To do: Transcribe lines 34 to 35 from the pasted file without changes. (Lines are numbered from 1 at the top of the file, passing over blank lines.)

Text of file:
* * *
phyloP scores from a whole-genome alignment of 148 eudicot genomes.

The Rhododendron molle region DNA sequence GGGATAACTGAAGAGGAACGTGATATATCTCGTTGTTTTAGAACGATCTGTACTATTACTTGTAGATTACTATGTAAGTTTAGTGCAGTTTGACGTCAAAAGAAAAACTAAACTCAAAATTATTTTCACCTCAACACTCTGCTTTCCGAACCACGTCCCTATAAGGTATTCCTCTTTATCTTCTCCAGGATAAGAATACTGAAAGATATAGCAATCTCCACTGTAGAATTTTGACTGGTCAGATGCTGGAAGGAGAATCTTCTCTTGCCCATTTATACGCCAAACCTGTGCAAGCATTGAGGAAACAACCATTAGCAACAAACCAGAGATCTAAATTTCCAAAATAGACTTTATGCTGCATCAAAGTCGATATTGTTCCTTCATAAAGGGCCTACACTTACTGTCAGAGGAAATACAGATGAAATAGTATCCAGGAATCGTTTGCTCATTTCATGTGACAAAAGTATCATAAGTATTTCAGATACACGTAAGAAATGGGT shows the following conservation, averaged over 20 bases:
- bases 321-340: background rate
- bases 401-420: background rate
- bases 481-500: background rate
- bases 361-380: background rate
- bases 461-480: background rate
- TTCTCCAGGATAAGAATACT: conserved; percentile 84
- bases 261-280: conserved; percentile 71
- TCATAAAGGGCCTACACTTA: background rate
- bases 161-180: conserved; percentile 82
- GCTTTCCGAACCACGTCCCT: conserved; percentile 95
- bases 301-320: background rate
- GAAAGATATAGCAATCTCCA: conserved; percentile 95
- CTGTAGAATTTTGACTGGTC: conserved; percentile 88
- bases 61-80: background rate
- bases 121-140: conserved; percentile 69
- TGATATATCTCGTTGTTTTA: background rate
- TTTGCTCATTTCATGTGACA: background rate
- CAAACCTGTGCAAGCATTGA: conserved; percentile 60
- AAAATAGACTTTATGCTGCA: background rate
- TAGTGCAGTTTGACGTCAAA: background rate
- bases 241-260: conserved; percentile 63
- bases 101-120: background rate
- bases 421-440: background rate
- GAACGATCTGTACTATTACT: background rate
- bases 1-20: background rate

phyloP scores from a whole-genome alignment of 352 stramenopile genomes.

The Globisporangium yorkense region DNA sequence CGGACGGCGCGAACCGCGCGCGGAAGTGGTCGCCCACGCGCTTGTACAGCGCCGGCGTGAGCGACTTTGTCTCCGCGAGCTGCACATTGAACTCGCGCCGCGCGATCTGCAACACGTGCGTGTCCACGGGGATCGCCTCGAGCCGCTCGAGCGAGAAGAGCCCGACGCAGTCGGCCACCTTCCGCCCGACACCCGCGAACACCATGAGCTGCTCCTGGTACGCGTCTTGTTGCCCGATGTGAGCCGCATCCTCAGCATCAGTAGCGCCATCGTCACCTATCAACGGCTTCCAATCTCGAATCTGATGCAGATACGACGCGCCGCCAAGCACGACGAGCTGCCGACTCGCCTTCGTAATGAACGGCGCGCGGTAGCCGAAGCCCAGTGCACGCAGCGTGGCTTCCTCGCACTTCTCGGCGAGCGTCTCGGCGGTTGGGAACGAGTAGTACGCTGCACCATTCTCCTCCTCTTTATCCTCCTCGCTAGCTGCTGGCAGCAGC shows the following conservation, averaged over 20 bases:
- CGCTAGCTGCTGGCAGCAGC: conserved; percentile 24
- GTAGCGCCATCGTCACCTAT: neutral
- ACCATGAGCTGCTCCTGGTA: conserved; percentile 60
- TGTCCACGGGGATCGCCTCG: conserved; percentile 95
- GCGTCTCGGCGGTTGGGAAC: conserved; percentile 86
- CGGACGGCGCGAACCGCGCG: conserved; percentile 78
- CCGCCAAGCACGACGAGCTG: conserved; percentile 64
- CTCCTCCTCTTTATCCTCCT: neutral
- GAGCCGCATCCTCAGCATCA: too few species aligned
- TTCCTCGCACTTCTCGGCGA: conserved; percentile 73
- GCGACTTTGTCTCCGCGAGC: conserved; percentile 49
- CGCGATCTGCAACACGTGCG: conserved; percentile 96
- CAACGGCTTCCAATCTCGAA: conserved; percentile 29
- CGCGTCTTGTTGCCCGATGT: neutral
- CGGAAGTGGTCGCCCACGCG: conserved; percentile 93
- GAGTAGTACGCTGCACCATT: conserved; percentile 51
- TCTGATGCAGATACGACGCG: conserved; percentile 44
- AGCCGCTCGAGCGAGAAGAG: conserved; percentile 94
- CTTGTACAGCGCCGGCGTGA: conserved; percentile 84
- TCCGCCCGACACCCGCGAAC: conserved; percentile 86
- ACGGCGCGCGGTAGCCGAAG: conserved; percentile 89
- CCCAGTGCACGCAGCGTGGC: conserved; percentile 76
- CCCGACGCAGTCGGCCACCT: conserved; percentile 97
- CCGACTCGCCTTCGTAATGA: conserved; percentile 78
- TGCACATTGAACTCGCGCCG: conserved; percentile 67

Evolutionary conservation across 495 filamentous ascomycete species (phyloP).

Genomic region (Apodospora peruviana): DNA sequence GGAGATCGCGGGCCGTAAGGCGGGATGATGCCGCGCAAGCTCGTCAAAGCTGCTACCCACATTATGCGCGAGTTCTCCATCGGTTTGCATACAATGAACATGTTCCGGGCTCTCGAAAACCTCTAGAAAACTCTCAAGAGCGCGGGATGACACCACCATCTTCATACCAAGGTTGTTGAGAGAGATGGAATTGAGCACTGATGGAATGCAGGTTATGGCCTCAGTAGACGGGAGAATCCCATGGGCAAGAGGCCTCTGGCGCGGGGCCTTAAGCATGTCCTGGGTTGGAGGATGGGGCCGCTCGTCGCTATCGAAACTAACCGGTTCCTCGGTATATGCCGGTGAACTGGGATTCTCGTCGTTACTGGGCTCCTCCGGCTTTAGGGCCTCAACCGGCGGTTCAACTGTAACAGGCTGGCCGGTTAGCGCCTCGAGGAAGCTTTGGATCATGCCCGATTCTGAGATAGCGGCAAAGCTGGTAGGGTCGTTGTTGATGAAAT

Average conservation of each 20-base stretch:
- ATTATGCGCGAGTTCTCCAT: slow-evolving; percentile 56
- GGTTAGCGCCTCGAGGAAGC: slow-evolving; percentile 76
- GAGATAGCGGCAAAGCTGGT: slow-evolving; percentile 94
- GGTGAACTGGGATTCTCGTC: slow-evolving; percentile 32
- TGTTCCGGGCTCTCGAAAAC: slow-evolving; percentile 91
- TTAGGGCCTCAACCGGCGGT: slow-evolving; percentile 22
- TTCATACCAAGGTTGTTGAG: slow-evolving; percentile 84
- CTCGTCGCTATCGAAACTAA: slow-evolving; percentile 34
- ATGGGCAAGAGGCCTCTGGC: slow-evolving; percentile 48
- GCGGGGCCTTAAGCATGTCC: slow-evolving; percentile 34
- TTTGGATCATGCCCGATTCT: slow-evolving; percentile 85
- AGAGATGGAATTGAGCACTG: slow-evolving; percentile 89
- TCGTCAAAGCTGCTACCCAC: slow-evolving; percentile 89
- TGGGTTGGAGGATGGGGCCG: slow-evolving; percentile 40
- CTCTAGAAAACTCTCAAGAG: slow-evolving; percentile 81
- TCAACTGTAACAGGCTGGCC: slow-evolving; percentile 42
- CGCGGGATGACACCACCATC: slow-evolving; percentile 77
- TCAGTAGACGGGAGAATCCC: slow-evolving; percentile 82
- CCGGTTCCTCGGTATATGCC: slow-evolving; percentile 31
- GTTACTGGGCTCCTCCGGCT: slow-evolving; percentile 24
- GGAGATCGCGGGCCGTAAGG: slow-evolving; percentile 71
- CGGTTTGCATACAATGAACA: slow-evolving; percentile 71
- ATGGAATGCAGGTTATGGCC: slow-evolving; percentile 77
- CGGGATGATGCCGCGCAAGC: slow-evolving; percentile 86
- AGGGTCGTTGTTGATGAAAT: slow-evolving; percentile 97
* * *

- GCGTCTCGGCGGTTGGGAAC: conserved; percentile 86
- CGGACGGCGCGAACCGCGCG: conserved; percentile 78